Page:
Qin Shi Huang conquered all opposing states and unified China in 221 BC, establishing the Qin Dynasty. Intending to impose centralized rule and prevent the resurgence of feudal lords, he ordered the destruction of the wall sections that divided his empire along the former state borders. To position the empire against the Xiongnu people from the north, he ordered the building of new walls to connect the remaining fortifications along the empire’s northern frontier. Transporting the large quantity of materials required for construction was difficult, so builders always tried to use local resources. Stones from the mountains were used over mountain ranges, while rammed earth was used for construction in the plains. There are no surviving historical records indicating the exact length and course of the Qin Dynasty walls. Most of the ancient walls have eroded away over the centuries, and very few sections remain today. The human cost of the construction is unknown, but it has been estimated by some authors that hundreds of thousands, if not up to a million, workers died building the Qin wall. Later, the Han, Sui, and the Northern dynasties all repaired, rebuilt, or expanded sections of the Great Wall at great cost to defend themselves against northern invaders. The Tang and Song Dynasties did not build any walls in the region substantially. The Liao, Jin, and Yuan dynasties, who ruled Northern China throughout most of the 10th–13th centuries, constructed defensive walls in the 12th century, but those were located much to the north of the Great Wall as we know it, within today’s Inner and Outer Mongolia.

Ming era – The Great Wall concept was revived again during the Ming Dynasty in the 14th century, and following the Ming army’s defeat by the Oirats in the Battle of Tumu. The Ming had failed to gain a clear upper hand over the Mongolian tribes after successive battles, and the long-drawn conflict was taking a toll on the empire. The Ming adopted a new strategy to keep thenomadic tribes out by constructing walls along the northern border of China. Acknowledging the Mongol control established in the Ordos Desert, the wall followed the desert’s southern edge instead of incorporating the bend of the Yellow River.

Unlike the earlier fortifications, the Ming construction was stronger and more elaborate due to the use of bricks and stone instead of rammed earth. Up to 25,000 watchtowers are estimated to have been constructed on the wall. As Mongol raids continued periodically over the years, the Ming devoted considerable resources to repair and reinforce the walls. Sections near the Ming capital of Beijing were especially strong. Qi Jiguang between 1567 and 1570 also repaired and reinforced the wall, faced sections of the ram-earth wall with bricks and constructed 1,200 watchtowers from Shanhaiguan Pass to Changping to warn of approaching Mongol raiders. During the 1440s–1460s, the Ming also built a so-called “Liaodong Wall”. Similar in function to the Great Wall (whose extension, in a sense, it was), but more basic in construction, the Liaodong Wall enclosed the agricultural heartland of the Liaodong province, protecting it against potential incursions by Jurched-Mongol Oriyanghan from the northwest and the Jianzhou Jurchens from the north. While stones and tiles were used in some parts of the Liaodong Wall, most of it was in fact simply an earth dike with moats on both sides.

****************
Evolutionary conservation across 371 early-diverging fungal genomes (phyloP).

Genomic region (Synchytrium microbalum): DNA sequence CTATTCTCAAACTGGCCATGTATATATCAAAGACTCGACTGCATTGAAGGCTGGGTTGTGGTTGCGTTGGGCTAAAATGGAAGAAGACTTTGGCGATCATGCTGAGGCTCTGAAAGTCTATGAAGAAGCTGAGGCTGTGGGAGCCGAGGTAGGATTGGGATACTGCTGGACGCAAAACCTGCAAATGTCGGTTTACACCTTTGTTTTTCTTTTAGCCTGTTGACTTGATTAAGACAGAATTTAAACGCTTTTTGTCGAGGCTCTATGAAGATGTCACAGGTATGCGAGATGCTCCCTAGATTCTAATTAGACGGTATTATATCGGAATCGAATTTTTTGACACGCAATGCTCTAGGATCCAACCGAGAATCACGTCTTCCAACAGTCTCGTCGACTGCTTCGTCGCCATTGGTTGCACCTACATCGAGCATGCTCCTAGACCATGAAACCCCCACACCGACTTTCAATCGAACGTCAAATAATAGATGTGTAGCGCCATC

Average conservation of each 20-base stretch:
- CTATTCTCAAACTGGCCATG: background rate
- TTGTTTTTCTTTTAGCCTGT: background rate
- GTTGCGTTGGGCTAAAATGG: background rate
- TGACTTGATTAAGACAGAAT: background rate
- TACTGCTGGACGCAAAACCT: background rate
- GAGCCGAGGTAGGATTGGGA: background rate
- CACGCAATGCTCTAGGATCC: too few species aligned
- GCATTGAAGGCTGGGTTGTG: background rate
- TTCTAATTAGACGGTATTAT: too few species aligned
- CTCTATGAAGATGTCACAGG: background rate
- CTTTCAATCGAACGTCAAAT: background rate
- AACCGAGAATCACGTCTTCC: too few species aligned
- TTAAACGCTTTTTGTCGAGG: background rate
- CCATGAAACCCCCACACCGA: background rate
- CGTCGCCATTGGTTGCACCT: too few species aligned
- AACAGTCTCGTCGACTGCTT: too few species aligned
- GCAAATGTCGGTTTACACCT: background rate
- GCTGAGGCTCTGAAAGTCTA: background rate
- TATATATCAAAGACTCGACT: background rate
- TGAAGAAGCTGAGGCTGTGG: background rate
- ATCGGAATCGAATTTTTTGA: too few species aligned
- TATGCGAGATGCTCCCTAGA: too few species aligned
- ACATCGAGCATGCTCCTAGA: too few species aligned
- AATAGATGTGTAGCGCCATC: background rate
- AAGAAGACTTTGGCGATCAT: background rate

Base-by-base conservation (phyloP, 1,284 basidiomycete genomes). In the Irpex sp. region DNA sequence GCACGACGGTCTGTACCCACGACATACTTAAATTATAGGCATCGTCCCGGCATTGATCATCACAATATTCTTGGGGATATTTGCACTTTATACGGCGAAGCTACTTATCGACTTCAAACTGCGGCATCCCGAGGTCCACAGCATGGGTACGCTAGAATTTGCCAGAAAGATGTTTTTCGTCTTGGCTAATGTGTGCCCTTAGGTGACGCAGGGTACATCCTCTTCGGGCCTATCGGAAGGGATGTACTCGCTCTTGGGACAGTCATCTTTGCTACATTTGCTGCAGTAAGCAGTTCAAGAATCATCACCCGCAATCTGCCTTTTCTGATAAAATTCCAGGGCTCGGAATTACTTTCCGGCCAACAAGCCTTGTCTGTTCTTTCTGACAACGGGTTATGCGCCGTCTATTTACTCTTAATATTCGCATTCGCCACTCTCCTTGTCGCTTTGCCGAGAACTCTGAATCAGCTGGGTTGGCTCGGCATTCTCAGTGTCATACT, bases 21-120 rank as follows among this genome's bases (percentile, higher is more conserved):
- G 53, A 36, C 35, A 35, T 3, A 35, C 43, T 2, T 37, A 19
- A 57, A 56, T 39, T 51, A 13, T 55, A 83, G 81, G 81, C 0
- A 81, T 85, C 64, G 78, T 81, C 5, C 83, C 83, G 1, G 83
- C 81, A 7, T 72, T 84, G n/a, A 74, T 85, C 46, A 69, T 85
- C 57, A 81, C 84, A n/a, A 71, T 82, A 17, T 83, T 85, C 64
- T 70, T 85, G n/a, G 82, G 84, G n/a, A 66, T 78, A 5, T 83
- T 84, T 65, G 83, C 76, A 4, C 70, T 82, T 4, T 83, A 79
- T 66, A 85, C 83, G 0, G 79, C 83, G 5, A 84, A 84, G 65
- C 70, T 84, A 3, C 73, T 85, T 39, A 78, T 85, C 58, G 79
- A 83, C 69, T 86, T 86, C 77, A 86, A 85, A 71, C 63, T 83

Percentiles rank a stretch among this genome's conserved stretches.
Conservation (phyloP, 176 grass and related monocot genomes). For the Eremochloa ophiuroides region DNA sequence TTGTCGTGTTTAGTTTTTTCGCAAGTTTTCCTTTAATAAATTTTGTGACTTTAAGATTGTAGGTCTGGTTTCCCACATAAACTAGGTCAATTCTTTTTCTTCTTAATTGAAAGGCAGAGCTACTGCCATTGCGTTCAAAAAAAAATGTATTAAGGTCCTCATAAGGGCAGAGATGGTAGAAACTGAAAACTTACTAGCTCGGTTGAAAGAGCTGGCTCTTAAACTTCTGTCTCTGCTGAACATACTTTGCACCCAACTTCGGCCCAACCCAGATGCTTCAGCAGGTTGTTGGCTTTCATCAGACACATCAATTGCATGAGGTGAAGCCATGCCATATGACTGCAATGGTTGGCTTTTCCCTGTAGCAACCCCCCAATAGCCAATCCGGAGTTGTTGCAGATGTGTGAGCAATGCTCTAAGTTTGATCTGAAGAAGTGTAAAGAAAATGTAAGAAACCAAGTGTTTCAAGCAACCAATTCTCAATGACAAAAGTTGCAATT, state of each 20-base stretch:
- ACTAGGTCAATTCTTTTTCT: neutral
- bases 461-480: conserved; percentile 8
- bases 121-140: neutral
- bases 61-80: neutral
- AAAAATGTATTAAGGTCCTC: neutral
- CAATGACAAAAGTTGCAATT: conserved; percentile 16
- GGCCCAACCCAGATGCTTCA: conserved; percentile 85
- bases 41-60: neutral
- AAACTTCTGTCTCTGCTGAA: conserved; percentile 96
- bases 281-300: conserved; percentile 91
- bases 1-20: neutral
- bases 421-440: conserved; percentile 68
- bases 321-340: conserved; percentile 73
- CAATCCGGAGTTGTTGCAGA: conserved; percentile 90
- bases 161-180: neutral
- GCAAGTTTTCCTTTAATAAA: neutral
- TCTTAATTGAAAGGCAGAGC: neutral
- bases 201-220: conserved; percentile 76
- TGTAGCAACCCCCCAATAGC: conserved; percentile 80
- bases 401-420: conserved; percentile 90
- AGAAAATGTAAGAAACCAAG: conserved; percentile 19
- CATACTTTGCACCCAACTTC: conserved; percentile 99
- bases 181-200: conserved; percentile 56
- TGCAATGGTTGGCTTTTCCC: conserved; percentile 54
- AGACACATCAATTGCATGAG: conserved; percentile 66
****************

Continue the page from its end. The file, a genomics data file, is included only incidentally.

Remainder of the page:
Towards the end of the Ming Dynasty, the Great Wall helped defend the empire against the Manchu invasions that began around 1600. Even after the loss of all of Liaodong, the Ming army held the heavily fortified Shanhaiguan pass, preventing the Manchus from conquering the Chinese heartland. The Manchus were finally able to cross the Great Wall in 1644, after Beijing had already fallen to Li Zicheng’s rebels. Before this time, the Manchus had crossed the Great Wall multiple times to raid, but this time it was for conquest. The gates at Shanhaiguan were opened by the commanding Ming general Wu Sangui on May 25 who formed an alliance with the Manchus, hoping to use the Manchus to expel the rebels from Beijing. The Manchus quickly seized Beijing, and defeated both the rebel-founded Shun Dynasty and the remaining Ming resistance, establishing the Qing Dynasty rule over all of China.

Under Qing rule, China’s borders extended beyond the walls and Mongolia was annexed into the empire, so constructions on the Great Wall were discontinued. On the other hand, the so-called Willow Palisade, following a line similar to that of the Ming Liaodong Wall, was constructed by the Qing rulers in Manchuria. Its purpose, however, was not defense but rather migration control.

Although a formal definition of what constitutes a “Great Wall” has not been agreed upon, making the full course of the Great Wall difficult to describe in its entirety, the course of the main Great Wall line following Ming constructions can be charted.